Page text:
"They have done process innovation very well," says Nelson Fraiman, a professor at Columbia Business School who has studied the Inditex model. "Product innovation? No. But tell me one Chinese company that has done product innovation very well. They are brilliant at process."
Expansion, however, poses a threat to Zara's process by putting stores far from the factories and logistics center in Europe. Expanding in China, for example, will make production more complex and also require heavy investment. The company plans to open more than 400 stores there this year. "Even opening three stores a week is very aggressive," Fraiman says. "Their factories in La Coruna have a finite capacity to respond quickly. You open more and more stores, and you don't have flexibility of the last-minute response. Once they have a big thrust in China, then what happens is that they will have to take the whole model and replicate it in China." But the bigger Inditex gets, he says, the more it will lose control over quality and efficiency.
Still, Asia remains central to Inditex's plans, and the prospect of more than a billion Chinese consuming clothes at the fast-fashion clip worries some critics of the industry model. Golsorkhi says that fast fashion hasn't changed the amount of labor needed to make clothes or the waste created by their production. Inditex says it works with unions and other organizations "to have the most respectful supply chain" and audits all of its partners every year, but like most major fashion companies that outsource the manufacturing of their clothes, it has received its share of complaints about factory conditions.
''The reality is: A T-shirt is a T-shirt is a T-shirt," Golsorkhi says. "It costs the planet the same thing whether you have paid 200 pounds for it or 1 pound for it. It does the same amount of damage. A T-shirt is equivalent to 700 gallons of water, gallons of chemical waste, so much human labor. But it used to be that we could do with three T-shirts a year. Now we need 30. Sometimes it's actually cheaper to throw away clothes than to wash them. That has got to be wrong."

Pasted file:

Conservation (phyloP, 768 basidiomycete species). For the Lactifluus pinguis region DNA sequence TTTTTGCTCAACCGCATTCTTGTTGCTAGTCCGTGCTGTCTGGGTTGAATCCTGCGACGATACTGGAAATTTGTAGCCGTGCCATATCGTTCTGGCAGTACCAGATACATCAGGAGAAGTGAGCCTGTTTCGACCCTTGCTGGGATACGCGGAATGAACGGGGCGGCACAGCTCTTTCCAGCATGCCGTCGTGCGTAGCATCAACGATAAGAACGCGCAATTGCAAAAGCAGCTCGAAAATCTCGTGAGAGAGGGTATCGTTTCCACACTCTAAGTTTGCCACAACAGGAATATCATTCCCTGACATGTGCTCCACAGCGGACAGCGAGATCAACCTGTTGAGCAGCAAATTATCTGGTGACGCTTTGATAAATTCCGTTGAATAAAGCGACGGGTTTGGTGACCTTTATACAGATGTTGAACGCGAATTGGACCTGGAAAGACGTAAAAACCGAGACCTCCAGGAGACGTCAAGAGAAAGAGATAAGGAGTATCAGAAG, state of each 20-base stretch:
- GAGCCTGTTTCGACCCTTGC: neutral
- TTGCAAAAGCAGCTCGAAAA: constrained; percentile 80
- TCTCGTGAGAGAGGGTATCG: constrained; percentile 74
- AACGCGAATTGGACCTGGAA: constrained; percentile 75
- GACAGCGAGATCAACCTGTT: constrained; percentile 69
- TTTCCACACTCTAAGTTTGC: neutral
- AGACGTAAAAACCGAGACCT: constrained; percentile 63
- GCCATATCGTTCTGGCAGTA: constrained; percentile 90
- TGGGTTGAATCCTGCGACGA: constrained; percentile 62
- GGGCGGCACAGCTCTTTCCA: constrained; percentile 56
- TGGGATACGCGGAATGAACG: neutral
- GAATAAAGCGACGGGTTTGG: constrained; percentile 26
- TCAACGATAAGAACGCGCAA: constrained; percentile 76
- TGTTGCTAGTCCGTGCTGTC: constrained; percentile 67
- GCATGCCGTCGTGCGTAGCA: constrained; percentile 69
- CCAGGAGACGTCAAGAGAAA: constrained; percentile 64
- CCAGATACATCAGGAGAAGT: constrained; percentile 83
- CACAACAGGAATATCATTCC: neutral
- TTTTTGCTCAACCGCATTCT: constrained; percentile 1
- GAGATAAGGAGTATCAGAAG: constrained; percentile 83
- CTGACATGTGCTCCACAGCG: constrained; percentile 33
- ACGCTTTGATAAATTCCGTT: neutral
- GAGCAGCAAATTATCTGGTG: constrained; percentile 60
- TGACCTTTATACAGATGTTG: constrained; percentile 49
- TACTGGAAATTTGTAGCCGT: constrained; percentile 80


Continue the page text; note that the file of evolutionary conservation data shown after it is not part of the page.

It also may not be good for business in the long run.
''Eventually, there aren't going to be resources to sustain fast fashion, so to me it seems to be a very vulnerable business model," says Alex McIntosh, the business and research manager at the London College of Fashion's Center for Sustainable Fashion. "Production costs will also get more expensive, and they won't be able to keep this up. Value-based companies don't have margins to absorb that additional cost. And then they will need to convince customers to spend more for clothes again."
At the end of my tour, I went to one of the Inditex factories. There were about 100 workers, I was told; huge machines do much of the work. Hundreds of bright red three-quarter-length coats were hanging throughout the building, almost ready to be shipped. A line of women stood at ironing boards, smoothing out the wool-blend, looking for defects and, the spokeswoman told me, attaching security tags. Inditex had discovered that if that task was left to the employees in the stores, it would take an extra few intolerable hours to get that trendy red coat from Galicia into your closet.
(Suzy Hansen is a writer based in Istanbul.)
(This article is an adaptation of a piece that originally appeared in The New York Times Magazine.)